• OSPF path selection: O > O*IA > O*E1 > O*E2.
  • “area range” summarize type 3 LSA’.
  • “summary-address” summarize type 5 & 7 LSA’s.
  • Auto-cost reference BW (Default = 100mb), formula = 100000000/Int-Bw.

BGP

  • Route Selection Criteria
Attribute Which is better Direction
Next Hop reachable Route cannot be used if next hop is unreachable
Weight Bigger
Local Preference Bigger
Locally Injected Locally injected is better than iBGP/eBGP learned
AS Path Length Smaller
Origin Prefer I over E & E over Unknown
MED Smaller
Neighbor Type Prefer eBGP over iBGP
IGP Metric to Next Hop Smaller



  • BGP States
Idle
Active         Attempting to connect
Connect        TCP session established
OpenSent       Open message sent
OpenConfirm    Response received
Established    Adjacency established
  • BGP Messages
Open
Update 
Keepalive       Sent every 60 seconds
Notification    Always indicate something is wrong


  • Directions
Aspath prepend:  Applied outwardly.
                 Impacts incoming path.
                 Shorter the as-path length higher the preference
                 As-path prepend is the way to add AS number to the list of subnet u want to advertise. 
                 This is a way to route poisoning. 
                 Tell the outside world not to follow the path.
Local preference:  Applied while the traffic coming inside.  
                   Impacts traffic while going out.  
                   Non transitive. 
                   Propagates within the same as-path.
                   Higher the local preference value higher the preference
MED:  Multiexitdescriptor
      When your router has connection with two other routers with same AS. 
      Let's say you have 2 subnets behind your router.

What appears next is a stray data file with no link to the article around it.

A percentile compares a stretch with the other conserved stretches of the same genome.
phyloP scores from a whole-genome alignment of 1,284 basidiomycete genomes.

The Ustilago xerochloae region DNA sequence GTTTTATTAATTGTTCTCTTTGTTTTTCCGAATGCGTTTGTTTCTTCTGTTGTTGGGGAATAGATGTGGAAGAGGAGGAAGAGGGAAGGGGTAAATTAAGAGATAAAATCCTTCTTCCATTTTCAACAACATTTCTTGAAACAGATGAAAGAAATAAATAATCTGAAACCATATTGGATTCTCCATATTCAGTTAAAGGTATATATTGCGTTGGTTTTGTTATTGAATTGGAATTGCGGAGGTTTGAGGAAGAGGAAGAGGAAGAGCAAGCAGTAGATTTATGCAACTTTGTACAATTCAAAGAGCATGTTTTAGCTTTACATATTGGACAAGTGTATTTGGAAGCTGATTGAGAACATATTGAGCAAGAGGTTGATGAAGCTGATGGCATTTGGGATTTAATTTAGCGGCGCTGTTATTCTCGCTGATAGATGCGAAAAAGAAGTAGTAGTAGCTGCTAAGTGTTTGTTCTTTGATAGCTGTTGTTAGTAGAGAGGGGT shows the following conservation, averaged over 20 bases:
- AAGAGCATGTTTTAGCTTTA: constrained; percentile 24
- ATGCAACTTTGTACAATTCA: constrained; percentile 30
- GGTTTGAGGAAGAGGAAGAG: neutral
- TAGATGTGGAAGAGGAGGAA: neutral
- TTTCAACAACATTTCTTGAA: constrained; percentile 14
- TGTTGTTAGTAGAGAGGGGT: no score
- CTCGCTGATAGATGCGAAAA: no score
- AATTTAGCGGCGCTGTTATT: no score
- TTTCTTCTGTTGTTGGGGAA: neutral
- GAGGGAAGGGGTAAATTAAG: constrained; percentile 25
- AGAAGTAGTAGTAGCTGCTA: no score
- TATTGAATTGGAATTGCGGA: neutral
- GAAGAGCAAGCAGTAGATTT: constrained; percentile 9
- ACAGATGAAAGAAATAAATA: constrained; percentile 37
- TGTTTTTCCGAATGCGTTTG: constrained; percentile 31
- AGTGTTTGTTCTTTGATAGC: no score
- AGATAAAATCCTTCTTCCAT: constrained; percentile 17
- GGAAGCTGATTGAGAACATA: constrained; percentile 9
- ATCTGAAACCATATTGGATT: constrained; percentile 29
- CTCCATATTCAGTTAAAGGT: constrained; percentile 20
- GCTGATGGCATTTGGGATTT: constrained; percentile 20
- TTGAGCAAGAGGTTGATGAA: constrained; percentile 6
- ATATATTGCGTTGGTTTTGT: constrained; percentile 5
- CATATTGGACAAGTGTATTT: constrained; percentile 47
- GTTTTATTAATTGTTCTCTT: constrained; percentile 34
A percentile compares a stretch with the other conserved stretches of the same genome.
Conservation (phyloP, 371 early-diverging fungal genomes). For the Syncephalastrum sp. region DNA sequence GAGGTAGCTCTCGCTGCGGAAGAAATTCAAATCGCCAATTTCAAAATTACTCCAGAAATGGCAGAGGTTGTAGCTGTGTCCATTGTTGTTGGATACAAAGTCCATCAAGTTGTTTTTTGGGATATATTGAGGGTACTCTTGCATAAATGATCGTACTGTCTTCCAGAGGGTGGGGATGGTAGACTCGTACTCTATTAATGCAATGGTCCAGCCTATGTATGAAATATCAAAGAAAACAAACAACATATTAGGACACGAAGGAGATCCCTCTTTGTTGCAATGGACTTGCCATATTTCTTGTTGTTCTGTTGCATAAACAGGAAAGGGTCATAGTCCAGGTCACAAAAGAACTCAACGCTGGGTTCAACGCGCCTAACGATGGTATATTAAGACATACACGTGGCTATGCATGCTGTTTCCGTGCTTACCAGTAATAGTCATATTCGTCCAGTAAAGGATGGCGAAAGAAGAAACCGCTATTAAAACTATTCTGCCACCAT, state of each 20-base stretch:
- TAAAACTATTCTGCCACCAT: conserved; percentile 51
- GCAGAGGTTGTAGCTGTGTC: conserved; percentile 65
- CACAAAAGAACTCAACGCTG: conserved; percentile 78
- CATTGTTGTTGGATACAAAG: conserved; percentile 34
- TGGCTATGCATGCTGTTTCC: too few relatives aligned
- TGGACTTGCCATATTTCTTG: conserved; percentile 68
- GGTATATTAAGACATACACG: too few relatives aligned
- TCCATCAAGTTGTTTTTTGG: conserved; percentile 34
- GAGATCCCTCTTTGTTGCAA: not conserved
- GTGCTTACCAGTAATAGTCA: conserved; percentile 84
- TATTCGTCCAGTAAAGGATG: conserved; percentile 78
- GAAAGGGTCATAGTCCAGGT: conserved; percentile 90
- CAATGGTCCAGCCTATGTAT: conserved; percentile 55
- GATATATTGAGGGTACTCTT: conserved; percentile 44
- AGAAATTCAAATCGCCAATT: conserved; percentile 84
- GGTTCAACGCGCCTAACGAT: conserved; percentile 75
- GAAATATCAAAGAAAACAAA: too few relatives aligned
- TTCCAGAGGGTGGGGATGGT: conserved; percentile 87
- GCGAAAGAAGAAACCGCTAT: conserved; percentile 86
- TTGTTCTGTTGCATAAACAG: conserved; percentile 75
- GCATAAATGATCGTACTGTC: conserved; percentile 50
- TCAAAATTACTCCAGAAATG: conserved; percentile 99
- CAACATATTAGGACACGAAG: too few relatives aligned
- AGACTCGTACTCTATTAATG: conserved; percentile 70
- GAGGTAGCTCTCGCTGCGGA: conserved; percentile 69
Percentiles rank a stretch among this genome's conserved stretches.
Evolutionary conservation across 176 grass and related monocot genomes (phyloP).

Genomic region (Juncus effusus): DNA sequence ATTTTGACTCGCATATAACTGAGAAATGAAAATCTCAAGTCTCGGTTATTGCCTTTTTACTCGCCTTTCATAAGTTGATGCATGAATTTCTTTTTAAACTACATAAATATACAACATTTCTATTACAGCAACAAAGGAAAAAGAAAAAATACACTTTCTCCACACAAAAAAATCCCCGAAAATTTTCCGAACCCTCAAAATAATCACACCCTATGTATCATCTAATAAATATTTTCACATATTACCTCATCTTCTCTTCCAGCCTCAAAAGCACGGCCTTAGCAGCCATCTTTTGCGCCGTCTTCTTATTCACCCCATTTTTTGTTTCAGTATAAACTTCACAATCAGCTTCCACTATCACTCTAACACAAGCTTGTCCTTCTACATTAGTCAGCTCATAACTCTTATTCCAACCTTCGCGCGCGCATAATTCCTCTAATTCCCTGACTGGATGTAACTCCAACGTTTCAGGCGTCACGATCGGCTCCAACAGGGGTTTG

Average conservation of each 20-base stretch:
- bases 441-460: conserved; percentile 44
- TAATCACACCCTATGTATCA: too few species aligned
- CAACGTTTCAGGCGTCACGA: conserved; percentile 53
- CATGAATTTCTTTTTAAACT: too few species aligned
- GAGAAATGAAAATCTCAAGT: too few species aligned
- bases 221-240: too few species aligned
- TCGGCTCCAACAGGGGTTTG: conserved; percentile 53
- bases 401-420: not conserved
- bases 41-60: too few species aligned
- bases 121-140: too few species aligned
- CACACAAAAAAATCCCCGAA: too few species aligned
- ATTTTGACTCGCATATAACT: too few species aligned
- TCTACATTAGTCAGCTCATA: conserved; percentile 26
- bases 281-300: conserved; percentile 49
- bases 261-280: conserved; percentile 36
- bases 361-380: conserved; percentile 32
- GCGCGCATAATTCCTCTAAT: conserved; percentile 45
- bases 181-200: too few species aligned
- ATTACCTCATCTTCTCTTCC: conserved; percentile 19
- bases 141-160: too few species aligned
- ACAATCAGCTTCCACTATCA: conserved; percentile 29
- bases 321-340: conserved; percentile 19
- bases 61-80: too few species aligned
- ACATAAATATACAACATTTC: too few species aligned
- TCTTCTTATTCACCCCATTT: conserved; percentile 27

You can use MED value to mention which networks should be accessed through which links. 
      It is advertised outwards. 
      Impacts the incoming traffic. 
      Semi transitive. 
      Propagates to one AS.
      Lower the MED value higher the preference.
      MED should be used carefully as it reduces network resiliency.

VPN Monitor vs DPD vs IKE Heartbeat


VPN Monitor DPD IKE Heartbeat
Juniper Proprietary RFC Standard Juniper Proprietary
Work with Non Juniper Work with Non Juniper Cannot work with Non Juniper
Uses ICMP Uses ICMP(encrypted IKE Phase 1 message(R-U-THERE)) --
Goes inside the Phase 2 Tunnel Goes through Phase 1 Tunnel --
Implies VPN is UP Implies peer is up and responding Enhancement to detect tunnel availability
Works if supported by one peer only -- Both ends must support
Configured in Phase 2 Configured in Phase 1 Configured in Phase 1


SRX Architecture

First Path
Screens
Static NAT | Dest NAT
Route ==> Forwarding Lookup
Zones
Policy
Reverse Static NAT | Source NAT
Service ALG
Session
Fast Path
Screens
TCP
NAT
Service ALG




ScreenOS

  • ScreenOS Flow order
Sanity Check 
Screening
Session lookup 
Route Lookup 
Policy lookup
Session creation 
ARP lookup 
  • Route preference order
Policy Based Routing 
Source Interface Based Routing 
Source Routing 
Destination Routing 



  • NAT Preference order
Mapped IP 
Virtual IP 
Policy Based NAT (NAT-Src & NAT-Dst) 
Interface Based NAT 



SYN Flood Protection

Threshold = Proxy connections above this limit
If Syn-cookie is enabled, no sessions established between client & firewall or firewall & server directly
Alarm Threshold = Alarm/Alert (to log)
Queue Size = The number of proxied connections held in queue
After this the firewall starts rejecting new connection requests
Timeout Value is maximum time before a half-completed connection is dropped from the queue
The range is 0–50s; default is 20s

Flows

  • Complete Flow of PC opening a Website:
  1. Check NW config
  2. DHCP if not configured
  3. Check Domain name in Browser Cache
  4. Check Domain name in OS Cache
  5. Check if an entry exists in Hosts File
  6. If not Found in any cache, Prepare to send UDP DNS query to DNS Server
  7. If DNS Server configured is in same Network Check MAC address in ARP Table
  8. If not found, send ARP for MAC Address
  9. Forward DNS Query to DNS Server and wait for reply containing IP address of Website
  10. If DNS server configured is not in same subnet, check Gateway config(IP & MAC address)
  11. If MAC address not found in ARP Table, send ARP request
  12. After getting reply, fwd the DNS query to gateway
  13. After getting DNS response, start TCP 3-way handshake S-SA-A.
  14. Start SSL Handshake if SSL/TLS configured
  15. Send GET Request
  16. Client sends ACK [200 OK] & Body containing HTML Data
  17. If HTTP 1.0, Server sends FIN & CLoses connection
  18. Client send FIN-ACK
  19. Server sends Ack


  • Complete Flow of DNS Traffic
  1. Check NW config
  2. DHCP if not configured
  3. Check Domain name in Browser Cache